LEVEL-HEADED activists don’t get much press for their involvement in the Israeli-Palestinian conflict.
Voices of the moderate mainstream just aren’t loud enough to be heard above the din of political intimidation tactics, the uproar over the West Bank settlements, and the divisive rhetoric of aggressive solidarity movements.
The OneVoice Movement is an international nonprofit organization that advocates for a peaceful, two-state solution and the active engagement of everyday Israelis and Palestinians.
It seeks to raise awareness of the “silent majority” in Israel and Palestine that has abandoned divisive politics and wants to hold stubborn politicians accountable for continuing negotiations.
Most people, the organization argues, just want to live in peace with one another, and its goal is to mobilize civil society in each community to put pressure on government officials to achieve a compromise.
OneVoice has organized a number of symbolic protests over the past few months that rarely receive press coverage in the local media, and even less coverage, if any, in the West.
The Palestinian branch of OVM organized a peaceful protest in March consisting primarily of Palestinian activists. They staged a sit-in near Hebron in protest of Israel’s continued occupation of privately held Palestinian land in the West Bank.
And the Israeli branch of the organization staged a flash mob in Jerusalem’s Zion Square in January in protest of the continued freeze of direct negotiations between Israeli Prime Minister Netanyahu and Palestinian Authority President Abbas.
The majority of Israeli media coverage of activism this spring was devoted to the ill-fated, slightly indulgent Flytilla protest, in which Western activists spent money on flights to Israel with the knowledge that they would most likely be deported.
The Flytilla made for some pretty sensational headlines, but in the end, the activists’ inability to recognize and accept the challenges posed by the Israeli government and their unwillingness to alter their tactics meant that little was accomplished besides the fashionable sensationalism of an aggressive, symbolic protest.
OneVoice Movement promotes dialogue and substantial action-based programs that seek to elevate the voices of moderate Israelis and Palestinians who recognize that serious compromises must be made by both governments to resolve this 60 year dispute. OVM provides Israeli, Palestinian, and international activists with a platform not only to learn about each other, but to put pressure on stubborn governments that no longer seem to be representing the mainstream desire for reconciliation.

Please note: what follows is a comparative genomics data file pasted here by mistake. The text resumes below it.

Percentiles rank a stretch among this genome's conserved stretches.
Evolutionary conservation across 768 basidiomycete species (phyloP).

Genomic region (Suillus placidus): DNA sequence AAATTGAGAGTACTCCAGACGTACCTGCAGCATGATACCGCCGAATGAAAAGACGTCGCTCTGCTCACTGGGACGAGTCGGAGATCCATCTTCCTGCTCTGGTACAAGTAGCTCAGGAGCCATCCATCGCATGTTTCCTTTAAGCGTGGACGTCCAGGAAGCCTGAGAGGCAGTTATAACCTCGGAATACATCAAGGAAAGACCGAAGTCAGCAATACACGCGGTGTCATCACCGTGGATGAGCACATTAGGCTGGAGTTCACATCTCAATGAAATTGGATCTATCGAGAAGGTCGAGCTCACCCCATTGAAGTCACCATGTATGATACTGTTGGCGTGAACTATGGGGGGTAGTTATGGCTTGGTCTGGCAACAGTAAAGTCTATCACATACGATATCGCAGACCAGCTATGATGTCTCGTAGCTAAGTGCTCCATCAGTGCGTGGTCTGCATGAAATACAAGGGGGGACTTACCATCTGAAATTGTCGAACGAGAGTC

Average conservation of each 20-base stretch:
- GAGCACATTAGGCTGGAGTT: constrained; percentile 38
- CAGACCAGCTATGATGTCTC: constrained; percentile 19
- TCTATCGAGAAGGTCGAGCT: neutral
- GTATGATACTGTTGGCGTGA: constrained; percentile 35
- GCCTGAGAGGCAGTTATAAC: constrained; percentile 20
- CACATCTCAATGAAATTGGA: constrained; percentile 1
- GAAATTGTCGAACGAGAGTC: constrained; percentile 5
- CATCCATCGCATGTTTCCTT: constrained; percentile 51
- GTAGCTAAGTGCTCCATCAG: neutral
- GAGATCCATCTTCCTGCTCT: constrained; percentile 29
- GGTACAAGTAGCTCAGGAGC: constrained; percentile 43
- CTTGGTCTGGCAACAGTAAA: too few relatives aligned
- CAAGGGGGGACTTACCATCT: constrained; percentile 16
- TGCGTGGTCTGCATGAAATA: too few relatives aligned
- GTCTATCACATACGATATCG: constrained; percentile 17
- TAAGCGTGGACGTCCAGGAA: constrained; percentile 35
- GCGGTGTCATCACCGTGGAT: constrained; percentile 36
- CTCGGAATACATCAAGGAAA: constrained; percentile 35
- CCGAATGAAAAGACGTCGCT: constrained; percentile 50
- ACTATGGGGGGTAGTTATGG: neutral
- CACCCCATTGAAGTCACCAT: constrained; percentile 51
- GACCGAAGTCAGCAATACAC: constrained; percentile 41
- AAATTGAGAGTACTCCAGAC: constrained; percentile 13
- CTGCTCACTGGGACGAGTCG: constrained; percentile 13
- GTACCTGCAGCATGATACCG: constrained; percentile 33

The highlight of the organization’s efforts is the Youth Leadership Program conducted in the Israeli and Palestinian chapters of OVM. These programs engage young leaders from both communities in a series of seminars and training sessions that prepare them to perform as moderators at town hall meetings in their respective communities.
The training process engages Israeli and Palestinian young people to share personal narratives of conflict unique to their side of the Green Line, and teaches them how to think and debate critically about complicated issues like land swaps and settlement relocation. Each year, the most diplomatic young leaders are selected for speaking tours in Europe and the United States in an effort to expose Westerners to the under-reported compromises and inspiring human infrastructure being achieved not by politicians, but by everyday citizens .
And while the organization does put an emphasis on the positive impact that nonpartisan, international activists can have on the reconciliation process, OVM places the majority of its efforts on engaging Israelis and Palestinians. Because it isn’t the concern of international activists that will instill lasting change in the region, but rather the efforts of two communities of people who have an actual stake in righting wrongs and living in peace.
These are the voices we should be listening for.
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Emily Hanssen Arent
Emily Hanssen Arent is a writer and traveler who has found a home in Boulder, Copenhagen, and Jerusalem. She is currently a graduate student of Middle Eastern Studies in Tel Aviv, Israel, where she writes, studies, and struggles daily with Hebrew and Arabic. You can follow her @emilyharent.
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